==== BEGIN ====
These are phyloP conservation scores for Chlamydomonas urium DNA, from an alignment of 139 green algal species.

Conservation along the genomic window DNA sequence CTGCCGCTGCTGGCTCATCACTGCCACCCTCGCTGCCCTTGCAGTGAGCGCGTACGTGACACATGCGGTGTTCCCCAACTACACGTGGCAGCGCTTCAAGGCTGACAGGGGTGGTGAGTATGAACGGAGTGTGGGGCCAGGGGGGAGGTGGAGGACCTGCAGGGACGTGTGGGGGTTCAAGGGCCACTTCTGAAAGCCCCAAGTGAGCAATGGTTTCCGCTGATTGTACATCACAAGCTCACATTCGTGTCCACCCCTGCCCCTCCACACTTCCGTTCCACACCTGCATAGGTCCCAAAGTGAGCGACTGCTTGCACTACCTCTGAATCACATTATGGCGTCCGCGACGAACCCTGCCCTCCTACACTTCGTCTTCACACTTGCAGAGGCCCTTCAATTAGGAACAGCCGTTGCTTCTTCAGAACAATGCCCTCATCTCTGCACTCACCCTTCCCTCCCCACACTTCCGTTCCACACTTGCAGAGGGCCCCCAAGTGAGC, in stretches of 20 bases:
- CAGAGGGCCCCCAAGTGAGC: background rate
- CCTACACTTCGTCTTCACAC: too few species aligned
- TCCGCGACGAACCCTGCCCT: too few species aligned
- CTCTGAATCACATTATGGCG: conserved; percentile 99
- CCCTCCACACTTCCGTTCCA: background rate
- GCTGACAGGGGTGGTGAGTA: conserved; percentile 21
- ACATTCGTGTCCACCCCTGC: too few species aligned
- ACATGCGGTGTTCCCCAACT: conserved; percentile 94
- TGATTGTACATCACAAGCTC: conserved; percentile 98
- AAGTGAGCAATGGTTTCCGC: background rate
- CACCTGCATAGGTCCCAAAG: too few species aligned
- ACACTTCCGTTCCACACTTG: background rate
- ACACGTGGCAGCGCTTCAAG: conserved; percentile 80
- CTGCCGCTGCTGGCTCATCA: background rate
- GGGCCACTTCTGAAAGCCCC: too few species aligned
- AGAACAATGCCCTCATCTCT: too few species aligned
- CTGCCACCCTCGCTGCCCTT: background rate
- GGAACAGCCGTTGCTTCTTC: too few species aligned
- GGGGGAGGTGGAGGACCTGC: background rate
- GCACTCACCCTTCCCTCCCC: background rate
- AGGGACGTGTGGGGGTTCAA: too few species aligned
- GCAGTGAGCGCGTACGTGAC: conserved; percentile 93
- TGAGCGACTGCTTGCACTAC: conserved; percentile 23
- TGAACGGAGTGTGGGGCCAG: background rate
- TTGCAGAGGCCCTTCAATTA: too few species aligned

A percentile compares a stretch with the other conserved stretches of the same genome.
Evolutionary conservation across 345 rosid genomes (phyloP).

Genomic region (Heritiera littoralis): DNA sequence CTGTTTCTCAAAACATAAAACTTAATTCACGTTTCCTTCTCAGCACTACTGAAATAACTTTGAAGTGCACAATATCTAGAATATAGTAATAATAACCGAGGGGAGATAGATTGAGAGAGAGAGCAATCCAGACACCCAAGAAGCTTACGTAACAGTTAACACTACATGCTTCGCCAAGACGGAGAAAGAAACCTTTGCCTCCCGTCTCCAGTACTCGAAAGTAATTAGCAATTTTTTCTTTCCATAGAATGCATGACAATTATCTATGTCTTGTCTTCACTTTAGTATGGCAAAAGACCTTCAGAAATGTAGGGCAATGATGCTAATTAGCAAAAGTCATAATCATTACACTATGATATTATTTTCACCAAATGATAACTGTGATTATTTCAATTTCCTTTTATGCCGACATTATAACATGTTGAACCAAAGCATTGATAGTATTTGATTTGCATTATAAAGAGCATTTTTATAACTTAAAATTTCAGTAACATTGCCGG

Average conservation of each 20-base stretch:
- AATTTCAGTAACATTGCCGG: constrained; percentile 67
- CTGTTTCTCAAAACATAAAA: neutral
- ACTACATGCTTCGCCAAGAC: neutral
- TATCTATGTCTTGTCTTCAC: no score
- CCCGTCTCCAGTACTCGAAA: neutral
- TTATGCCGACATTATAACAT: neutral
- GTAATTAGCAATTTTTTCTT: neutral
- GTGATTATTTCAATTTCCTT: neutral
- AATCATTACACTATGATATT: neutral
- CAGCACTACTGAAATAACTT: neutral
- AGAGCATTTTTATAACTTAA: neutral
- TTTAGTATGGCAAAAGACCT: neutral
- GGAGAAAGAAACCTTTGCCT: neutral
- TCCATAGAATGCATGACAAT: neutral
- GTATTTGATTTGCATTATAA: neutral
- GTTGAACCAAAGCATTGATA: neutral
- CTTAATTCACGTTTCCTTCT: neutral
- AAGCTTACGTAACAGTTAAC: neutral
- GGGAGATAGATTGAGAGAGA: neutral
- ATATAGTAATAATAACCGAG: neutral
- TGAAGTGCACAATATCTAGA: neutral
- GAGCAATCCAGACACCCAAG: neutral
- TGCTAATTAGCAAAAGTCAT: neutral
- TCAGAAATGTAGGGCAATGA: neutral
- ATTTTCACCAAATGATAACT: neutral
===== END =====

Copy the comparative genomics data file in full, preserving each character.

These are phyloP conservation scores for Chlamydomonas urium DNA, from an alignment of 139 green algal species.

Conservation along the genomic window DNA sequence CTGCCGCTGCTGGCTCATCACTGCCACCCTCGCTGCCCTTGCAGTGAGCGCGTACGTGACACATGCGGTGTTCCCCAACTACACGTGGCAGCGCTTCAAGGCTGACAGGGGTGGTGAGTATGAACGGAGTGTGGGGCCAGGGGGGAGGTGGAGGACCTGCAGGGACGTGTGGGGGTTCAAGGGCCACTTCTGAAAGCCCCAAGTGAGCAATGGTTTCCGCTGATTGTACATCACAAGCTCACATTCGTGTCCACCCCTGCCCCTCCACACTTCCGTTCCACACCTGCATAGGTCCCAAAGTGAGCGACTGCTTGCACTACCTCTGAATCACATTATGGCGTCCGCGACGAACCCTGCCCTCCTACACTTCGTCTTCACACTTGCAGAGGCCCTTCAATTAGGAACAGCCGTTGCTTCTTCAGAACAATGCCCTCATCTCTGCACTCACCCTTCCCTCCCCACACTTCCGTTCCACACTTGCAGAGGGCCCCCAAGTGAGC, in stretches of 20 bases:
- CAGAGGGCCCCCAAGTGAGC: background rate
- CCTACACTTCGTCTTCACAC: too few species aligned
- TCCGCGACGAACCCTGCCCT: too few species aligned
- CTCTGAATCACATTATGGCG: conserved; percentile 99
- CCCTCCACACTTCCGTTCCA: background rate
- GCTGACAGGGGTGGTGAGTA: conserved; percentile 21
- ACATTCGTGTCCACCCCTGC: too few species aligned
- ACATGCGGTGTTCCCCAACT: conserved; percentile 94
- TGATTGTACATCACAAGCTC: conserved; percentile 98
- AAGTGAGCAATGGTTTCCGC: background rate
- CACCTGCATAGGTCCCAAAG: too few species aligned
- ACACTTCCGTTCCACACTTG: background rate
- ACACGTGGCAGCGCTTCAAG: conserved; percentile 80
- CTGCCGCTGCTGGCTCATCA: background rate
- GGGCCACTTCTGAAAGCCCC: too few species aligned
- AGAACAATGCCCTCATCTCT: too few species aligned
- CTGCCACCCTCGCTGCCCTT: background rate
- GGAACAGCCGTTGCTTCTTC: too few species aligned
- GGGGGAGGTGGAGGACCTGC: background rate
- GCACTCACCCTTCCCTCCCC: background rate
- AGGGACGTGTGGGGGTTCAA: too few species aligned
- GCAGTGAGCGCGTACGTGAC: conserved; percentile 93
- TGAGCGACTGCTTGCACTAC: conserved; percentile 23
- TGAACGGAGTGTGGGGCCAG: background rate
- TTGCAGAGGCCCTTCAATTA: too few species aligned

A percentile compares a stretch with the other conserved stretches of the same genome.
Evolutionary conservation across 345 rosid genomes (phyloP).

Genomic region (Heritiera littoralis): DNA sequence CTGTTTCTCAAAACATAAAACTTAATTCACGTTTCCTTCTCAGCACTACTGAAATAACTTTGAAGTGCACAATATCTAGAATATAGTAATAATAACCGAGGGGAGATAGATTGAGAGAGAGAGCAATCCAGACACCCAAGAAGCTTACGTAACAGTTAACACTACATGCTTCGCCAAGACGGAGAAAGAAACCTTTGCCTCCCGTCTCCAGTACTCGAAAGTAATTAGCAATTTTTTCTTTCCATAGAATGCATGACAATTATCTATGTCTTGTCTTCACTTTAGTATGGCAAAAGACCTTCAGAAATGTAGGGCAATGATGCTAATTAGCAAAAGTCATAATCATTACACTATGATATTATTTTCACCAAATGATAACTGTGATTATTTCAATTTCCTTTTATGCCGACATTATAACATGTTGAACCAAAGCATTGATAGTATTTGATTTGCATTATAAAGAGCATTTTTATAACTTAAAATTTCAGTAACATTGCCGG

Average conservation of each 20-base stretch:
- AATTTCAGTAACATTGCCGG: constrained; percentile 67
- CTGTTTCTCAAAACATAAAA: neutral
- ACTACATGCTTCGCCAAGAC: neutral
- TATCTATGTCTTGTCTTCAC: no score
- CCCGTCTCCAGTACTCGAAA: neutral
- TTATGCCGACATTATAACAT: neutral
- GTAATTAGCAATTTTTTCTT: neutral
- GTGATTATTTCAATTTCCTT: neutral
- AATCATTACACTATGATATT: neutral
- CAGCACTACTGAAATAACTT: neutral
- AGAGCATTTTTATAACTTAA: neutral
- TTTAGTATGGCAAAAGACCT: neutral
- GGAGAAAGAAACCTTTGCCT: neutral
- TCCATAGAATGCATGACAAT: neutral
- GTATTTGATTTGCATTATAA: neutral
- GTTGAACCAAAGCATTGATA: neutral
- CTTAATTCACGTTTCCTTCT: neutral
- AAGCTTACGTAACAGTTAAC: neutral
- GGGAGATAGATTGAGAGAGA: neutral
- ATATAGTAATAATAACCGAG: neutral
- TGAAGTGCACAATATCTAGA: neutral
- GAGCAATCCAGACACCCAAG: neutral
- TGCTAATTAGCAAAAGTCAT: neutral
- TCAGAAATGTAGGGCAATGA: neutral
- ATTTTCACCAAATGATAACT: neutral